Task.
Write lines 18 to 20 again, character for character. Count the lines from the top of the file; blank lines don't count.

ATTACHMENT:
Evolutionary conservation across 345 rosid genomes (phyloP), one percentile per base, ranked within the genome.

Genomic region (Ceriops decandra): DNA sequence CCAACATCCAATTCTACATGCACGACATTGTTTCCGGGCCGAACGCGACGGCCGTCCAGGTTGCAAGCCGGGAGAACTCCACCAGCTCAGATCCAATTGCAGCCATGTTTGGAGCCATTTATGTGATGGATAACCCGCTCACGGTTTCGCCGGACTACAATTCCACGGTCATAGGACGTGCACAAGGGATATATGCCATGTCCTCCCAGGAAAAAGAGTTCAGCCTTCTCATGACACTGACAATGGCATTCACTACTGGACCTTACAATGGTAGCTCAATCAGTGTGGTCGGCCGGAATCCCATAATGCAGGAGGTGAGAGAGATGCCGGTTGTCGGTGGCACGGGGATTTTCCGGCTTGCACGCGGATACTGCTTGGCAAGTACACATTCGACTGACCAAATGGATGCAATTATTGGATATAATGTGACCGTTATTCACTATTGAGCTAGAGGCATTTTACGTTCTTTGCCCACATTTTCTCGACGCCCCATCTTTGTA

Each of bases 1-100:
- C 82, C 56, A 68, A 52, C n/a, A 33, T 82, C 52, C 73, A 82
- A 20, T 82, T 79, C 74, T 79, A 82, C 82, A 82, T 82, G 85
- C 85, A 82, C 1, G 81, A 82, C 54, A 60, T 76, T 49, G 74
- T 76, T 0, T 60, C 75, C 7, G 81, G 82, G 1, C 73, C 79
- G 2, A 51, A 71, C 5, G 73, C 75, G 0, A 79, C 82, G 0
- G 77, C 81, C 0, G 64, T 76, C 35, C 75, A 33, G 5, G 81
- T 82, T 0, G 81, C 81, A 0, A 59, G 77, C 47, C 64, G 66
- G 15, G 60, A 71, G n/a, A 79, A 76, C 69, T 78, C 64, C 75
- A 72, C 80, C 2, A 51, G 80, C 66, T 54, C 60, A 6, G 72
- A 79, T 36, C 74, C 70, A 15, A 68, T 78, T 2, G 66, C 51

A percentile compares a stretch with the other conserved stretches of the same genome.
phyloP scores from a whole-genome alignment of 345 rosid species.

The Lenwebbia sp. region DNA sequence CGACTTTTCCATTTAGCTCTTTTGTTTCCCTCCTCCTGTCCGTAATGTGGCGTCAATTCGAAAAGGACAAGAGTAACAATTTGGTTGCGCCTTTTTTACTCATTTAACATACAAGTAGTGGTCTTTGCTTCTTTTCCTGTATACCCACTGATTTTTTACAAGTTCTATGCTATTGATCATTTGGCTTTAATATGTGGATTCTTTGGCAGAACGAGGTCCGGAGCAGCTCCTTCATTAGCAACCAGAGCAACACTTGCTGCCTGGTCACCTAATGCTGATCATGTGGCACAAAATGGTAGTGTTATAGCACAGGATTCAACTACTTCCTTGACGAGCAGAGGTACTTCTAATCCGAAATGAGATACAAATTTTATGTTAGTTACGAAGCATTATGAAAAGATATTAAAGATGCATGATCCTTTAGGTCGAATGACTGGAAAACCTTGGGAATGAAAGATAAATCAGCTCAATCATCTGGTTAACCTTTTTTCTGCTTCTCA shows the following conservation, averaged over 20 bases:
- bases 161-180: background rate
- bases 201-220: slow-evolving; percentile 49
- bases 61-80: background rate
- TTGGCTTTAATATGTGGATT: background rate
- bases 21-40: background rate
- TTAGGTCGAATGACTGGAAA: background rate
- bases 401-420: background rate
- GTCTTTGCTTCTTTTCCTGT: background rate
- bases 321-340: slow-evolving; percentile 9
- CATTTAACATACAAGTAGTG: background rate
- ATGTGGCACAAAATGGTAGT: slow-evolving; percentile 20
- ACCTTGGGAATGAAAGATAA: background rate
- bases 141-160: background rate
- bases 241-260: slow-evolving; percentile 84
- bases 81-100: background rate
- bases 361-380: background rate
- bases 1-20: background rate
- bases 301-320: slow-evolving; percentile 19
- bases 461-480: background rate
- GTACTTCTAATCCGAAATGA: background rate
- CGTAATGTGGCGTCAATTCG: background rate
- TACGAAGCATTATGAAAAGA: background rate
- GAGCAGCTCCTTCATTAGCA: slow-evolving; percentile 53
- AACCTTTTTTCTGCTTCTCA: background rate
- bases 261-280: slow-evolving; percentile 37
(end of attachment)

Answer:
- bases 201-220: slow-evolving; percentile 49
- bases 61-80: background rate
- TTGGCTTTAATATGTGGATT: background rate